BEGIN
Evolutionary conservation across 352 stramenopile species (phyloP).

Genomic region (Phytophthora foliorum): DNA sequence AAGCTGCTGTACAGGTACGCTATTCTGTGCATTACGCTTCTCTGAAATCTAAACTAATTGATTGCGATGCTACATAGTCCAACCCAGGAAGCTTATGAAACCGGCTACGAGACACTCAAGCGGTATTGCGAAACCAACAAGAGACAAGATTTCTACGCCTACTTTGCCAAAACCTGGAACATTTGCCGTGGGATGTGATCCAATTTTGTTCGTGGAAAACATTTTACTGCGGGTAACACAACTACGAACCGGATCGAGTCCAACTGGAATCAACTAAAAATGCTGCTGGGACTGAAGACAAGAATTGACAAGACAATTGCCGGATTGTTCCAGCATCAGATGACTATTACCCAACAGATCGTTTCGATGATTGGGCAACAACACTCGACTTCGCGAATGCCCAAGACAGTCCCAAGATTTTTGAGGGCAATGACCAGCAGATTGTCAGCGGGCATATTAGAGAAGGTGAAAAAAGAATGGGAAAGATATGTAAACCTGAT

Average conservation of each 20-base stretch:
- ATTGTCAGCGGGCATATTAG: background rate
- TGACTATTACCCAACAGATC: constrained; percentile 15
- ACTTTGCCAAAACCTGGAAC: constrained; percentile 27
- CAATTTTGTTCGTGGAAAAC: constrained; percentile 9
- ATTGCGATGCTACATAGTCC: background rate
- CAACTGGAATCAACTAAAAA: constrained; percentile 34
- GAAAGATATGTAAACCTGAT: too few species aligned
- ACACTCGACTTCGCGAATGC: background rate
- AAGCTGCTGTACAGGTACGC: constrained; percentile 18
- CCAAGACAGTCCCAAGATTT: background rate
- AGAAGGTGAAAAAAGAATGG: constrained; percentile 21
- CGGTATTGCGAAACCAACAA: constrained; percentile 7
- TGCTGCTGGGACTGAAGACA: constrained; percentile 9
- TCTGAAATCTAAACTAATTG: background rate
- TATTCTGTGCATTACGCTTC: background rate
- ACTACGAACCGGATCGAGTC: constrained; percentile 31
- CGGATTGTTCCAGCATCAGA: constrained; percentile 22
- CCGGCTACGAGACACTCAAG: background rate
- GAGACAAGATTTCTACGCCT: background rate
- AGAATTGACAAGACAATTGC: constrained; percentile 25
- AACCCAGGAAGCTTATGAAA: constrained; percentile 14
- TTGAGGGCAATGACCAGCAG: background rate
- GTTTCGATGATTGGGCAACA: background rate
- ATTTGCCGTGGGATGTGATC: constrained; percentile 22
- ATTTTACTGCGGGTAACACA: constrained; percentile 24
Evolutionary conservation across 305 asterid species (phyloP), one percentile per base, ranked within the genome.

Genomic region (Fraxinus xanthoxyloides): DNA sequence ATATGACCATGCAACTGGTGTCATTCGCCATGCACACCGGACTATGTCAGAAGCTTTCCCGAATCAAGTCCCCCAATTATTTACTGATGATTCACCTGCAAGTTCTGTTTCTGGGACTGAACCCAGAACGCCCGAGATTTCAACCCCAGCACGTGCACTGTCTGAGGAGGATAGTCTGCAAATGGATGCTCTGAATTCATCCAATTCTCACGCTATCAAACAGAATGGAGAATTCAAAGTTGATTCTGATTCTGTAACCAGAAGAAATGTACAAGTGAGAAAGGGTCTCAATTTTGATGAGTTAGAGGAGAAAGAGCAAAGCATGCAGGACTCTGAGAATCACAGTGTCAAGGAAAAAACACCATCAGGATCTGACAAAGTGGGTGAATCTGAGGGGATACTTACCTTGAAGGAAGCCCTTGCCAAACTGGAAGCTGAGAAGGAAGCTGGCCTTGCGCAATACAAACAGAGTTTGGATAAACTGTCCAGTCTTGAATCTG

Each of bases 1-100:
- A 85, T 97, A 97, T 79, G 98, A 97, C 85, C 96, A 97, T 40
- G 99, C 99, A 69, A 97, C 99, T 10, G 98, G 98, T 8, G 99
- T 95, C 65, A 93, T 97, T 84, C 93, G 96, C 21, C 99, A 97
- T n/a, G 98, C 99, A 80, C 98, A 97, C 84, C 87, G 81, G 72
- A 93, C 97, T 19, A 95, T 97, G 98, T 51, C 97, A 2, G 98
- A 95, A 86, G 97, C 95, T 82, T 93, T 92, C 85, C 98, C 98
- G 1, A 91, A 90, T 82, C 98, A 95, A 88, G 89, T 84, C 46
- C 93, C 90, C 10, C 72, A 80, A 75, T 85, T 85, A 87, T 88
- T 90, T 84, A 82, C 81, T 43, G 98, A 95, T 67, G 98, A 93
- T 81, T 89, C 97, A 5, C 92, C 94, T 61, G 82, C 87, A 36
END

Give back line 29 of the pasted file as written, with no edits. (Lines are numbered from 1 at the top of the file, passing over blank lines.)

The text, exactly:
Evolutionary conservation across 305 asterid species (phyloP), one percentile per base, ranked within the genome.